Local Islamic banks need to innovate more to remain competitive within the industry following the government’s move to liberalise the financial services sector.
“I think it is a question of survival for competitors. Local players need to buck up and innovative more to effectively compete.
He told Bernama this after the signing ceremony of Bank Islam’s closed RM330 million syndicated facility for Kedah Sato Sdn Bhd’s new Kolej Universiti Insaniah (KUIN) campus in Baling.
He said in promoting Malaysia to become a leading international and regional hub of Islamic finance, the country needs more industry players.
“My view is that, the interest of the foreign parties, will basically strengthen our position as an Islamic financial hub. When they come in, they will bring along more products and even capital.
“Personally, I welcome them,” he added.
Recently, it was reported that the National Bank of Abu Dhabi – one of biggest in the United Arab Emirates – plans to start commercial banking operations in Malaysia under the liberalisation plan.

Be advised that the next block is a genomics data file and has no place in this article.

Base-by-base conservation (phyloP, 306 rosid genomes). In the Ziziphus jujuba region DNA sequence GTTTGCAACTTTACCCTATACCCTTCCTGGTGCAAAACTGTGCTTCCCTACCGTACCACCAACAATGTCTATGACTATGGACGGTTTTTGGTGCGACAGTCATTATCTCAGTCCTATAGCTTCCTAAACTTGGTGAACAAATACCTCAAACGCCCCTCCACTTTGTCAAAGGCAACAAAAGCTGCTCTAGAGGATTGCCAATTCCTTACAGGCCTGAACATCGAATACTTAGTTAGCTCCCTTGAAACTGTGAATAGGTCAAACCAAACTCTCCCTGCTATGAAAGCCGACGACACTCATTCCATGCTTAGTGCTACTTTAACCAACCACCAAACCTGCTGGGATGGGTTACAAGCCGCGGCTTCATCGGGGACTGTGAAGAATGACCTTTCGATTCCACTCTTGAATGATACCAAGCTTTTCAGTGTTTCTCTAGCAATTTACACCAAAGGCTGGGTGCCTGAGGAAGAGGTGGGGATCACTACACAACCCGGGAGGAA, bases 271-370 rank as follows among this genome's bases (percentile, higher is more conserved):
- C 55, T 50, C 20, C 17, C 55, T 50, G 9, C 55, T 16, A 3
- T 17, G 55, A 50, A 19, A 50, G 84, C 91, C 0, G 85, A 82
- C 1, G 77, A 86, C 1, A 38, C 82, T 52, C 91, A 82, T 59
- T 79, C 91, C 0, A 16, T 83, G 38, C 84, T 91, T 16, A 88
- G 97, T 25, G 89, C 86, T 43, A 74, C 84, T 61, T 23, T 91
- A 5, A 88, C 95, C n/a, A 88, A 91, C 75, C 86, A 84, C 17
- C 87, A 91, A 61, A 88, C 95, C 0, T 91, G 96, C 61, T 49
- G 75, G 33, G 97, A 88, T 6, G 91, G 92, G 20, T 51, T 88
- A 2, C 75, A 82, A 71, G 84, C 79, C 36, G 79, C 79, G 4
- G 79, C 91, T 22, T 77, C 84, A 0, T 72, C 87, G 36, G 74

Meanwhile, Bahrain-based Islamic lender, Al Baraka is in talks to buy a stake in Malaysia’s Bank Muamalat.
“I think the cake is still big enough for everyone to share. But I will not say, local players would not be affected by the liberalisation move. Some will be.
“However, there are niche areas, where local players need to position themselves and perform,” he explained.
He said the Islamic finance industry in Malaysia is growing faster than conventional banking, with a 20 per cent growth annually.
Asked if there would be any joint-ventures with foreign parties, he said: “If they are already here, I don’t think we need to have any form of cooperation.
“Of course, they have to be members of the Association of Islamic Banking.
“On that platform, we will cooperate with one other. But I don’t think, there is a specific strategy to collaborate with these banks,” he explained.
Zukri also said, he is confident the Islamic finance industry will show a positive trend this year.